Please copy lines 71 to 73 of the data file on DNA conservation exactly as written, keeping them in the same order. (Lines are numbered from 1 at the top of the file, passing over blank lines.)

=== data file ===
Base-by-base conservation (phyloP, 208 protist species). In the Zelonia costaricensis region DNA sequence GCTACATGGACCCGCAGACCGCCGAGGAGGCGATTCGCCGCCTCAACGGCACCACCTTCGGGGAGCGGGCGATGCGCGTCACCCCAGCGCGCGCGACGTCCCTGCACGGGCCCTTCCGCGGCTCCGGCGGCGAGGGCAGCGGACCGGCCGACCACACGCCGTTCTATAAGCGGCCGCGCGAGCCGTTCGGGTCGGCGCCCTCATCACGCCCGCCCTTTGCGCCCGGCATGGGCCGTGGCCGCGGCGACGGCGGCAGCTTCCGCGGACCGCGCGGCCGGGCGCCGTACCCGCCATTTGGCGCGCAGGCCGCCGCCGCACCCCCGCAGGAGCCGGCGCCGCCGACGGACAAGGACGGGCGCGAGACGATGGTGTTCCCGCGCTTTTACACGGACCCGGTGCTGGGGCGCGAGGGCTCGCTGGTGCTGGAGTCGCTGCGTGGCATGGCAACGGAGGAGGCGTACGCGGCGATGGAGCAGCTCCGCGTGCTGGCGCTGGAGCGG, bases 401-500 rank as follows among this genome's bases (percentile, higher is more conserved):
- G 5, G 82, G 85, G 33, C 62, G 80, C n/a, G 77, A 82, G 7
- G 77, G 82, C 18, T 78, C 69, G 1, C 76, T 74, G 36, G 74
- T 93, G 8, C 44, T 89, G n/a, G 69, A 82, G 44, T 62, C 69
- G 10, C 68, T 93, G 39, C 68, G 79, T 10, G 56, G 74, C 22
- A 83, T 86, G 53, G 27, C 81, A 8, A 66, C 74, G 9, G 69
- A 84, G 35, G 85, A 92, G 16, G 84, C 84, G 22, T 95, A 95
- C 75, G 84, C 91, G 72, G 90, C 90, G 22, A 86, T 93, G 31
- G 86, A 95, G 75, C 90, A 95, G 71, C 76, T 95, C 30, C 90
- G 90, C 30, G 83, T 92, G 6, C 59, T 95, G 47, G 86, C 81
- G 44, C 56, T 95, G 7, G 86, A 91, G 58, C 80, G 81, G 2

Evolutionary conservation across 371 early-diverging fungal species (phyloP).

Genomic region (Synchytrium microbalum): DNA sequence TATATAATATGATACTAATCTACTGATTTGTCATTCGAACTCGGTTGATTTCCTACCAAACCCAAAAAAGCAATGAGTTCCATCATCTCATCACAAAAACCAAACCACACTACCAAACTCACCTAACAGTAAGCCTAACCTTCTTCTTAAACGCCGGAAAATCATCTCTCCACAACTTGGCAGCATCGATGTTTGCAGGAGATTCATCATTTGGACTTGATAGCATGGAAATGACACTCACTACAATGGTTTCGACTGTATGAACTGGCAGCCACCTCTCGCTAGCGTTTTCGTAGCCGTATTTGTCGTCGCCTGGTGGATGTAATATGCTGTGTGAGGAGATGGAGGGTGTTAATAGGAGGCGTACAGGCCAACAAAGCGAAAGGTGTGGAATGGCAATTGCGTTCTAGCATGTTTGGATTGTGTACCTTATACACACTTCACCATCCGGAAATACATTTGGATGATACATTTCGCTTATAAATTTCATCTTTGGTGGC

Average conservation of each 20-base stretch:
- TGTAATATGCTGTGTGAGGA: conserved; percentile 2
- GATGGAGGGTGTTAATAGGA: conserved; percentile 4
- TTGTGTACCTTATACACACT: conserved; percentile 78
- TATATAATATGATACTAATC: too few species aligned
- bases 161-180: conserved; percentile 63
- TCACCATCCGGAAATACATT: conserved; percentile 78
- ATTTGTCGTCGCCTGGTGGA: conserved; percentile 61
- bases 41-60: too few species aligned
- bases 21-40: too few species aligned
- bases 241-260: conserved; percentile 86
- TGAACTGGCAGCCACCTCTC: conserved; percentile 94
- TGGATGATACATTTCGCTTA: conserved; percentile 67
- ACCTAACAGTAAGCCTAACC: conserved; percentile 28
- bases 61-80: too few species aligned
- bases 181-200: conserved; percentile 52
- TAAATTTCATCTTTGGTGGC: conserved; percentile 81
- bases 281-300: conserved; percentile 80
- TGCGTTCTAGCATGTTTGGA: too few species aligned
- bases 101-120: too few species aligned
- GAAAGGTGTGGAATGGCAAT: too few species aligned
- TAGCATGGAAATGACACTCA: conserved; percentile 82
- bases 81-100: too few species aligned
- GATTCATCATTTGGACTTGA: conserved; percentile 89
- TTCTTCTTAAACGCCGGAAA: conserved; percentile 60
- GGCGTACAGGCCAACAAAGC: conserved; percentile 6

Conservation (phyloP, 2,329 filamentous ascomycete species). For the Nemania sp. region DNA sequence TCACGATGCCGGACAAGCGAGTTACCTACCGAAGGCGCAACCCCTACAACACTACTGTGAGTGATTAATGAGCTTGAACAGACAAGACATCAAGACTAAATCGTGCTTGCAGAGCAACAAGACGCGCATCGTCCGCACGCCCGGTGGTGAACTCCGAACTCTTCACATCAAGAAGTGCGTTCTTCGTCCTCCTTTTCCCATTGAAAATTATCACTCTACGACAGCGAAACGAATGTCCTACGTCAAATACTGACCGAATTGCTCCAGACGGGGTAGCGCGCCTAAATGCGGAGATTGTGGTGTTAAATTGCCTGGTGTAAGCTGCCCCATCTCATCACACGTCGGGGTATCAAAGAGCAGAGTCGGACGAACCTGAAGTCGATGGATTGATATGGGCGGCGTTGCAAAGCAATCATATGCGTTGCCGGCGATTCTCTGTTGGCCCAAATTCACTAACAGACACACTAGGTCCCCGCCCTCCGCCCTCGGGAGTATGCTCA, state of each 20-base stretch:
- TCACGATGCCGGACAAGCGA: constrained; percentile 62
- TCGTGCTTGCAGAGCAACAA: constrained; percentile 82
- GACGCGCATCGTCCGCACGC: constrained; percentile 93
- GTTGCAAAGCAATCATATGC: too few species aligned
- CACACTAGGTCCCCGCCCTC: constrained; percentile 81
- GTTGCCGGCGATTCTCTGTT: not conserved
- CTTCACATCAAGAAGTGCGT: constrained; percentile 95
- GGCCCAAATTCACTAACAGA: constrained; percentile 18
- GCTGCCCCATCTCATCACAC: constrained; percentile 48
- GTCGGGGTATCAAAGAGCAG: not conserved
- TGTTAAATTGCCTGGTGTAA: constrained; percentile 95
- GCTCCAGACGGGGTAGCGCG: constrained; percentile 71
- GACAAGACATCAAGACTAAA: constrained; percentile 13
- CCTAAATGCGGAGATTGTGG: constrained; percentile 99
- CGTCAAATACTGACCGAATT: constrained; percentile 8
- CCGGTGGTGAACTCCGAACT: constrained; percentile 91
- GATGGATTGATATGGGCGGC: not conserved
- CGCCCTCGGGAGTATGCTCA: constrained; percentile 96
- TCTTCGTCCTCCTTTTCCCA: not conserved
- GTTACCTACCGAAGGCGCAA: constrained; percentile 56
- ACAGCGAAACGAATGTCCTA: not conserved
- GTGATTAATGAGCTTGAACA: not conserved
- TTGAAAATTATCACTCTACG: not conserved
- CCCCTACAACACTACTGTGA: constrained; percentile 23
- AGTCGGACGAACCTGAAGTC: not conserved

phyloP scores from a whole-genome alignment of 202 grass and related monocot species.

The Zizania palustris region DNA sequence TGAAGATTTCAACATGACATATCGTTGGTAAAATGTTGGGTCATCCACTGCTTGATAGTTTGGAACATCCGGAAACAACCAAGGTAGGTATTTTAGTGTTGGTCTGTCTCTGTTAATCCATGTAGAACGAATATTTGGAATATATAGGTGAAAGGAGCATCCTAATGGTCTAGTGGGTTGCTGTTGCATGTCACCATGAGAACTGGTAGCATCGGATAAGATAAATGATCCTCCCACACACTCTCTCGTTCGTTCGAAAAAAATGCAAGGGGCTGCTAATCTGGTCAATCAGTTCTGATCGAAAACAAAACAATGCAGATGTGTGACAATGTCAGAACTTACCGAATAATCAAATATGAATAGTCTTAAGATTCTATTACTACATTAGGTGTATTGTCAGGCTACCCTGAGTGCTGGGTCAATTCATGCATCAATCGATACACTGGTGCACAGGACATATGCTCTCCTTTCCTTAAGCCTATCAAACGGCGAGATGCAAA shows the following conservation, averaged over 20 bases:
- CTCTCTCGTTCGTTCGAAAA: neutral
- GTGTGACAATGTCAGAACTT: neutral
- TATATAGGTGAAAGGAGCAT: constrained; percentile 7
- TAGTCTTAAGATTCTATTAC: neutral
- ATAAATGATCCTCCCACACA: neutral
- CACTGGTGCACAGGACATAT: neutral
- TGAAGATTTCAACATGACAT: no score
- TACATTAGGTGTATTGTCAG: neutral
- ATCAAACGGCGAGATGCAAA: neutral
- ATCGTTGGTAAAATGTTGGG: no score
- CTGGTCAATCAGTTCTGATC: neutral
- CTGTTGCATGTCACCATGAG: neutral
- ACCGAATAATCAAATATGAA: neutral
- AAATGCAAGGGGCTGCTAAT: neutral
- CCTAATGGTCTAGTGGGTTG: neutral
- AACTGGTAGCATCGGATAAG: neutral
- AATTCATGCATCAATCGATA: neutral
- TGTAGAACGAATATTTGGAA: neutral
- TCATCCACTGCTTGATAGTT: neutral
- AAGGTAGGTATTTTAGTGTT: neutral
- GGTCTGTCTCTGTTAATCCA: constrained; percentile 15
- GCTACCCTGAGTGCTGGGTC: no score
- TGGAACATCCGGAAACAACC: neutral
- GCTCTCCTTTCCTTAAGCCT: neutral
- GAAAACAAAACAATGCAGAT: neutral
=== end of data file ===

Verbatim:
- TAGTCTTAAGATTCTATTAC: neutral
- ATAAATGATCCTCCCACACA: neutral
- CACTGGTGCACAGGACATAT: neutral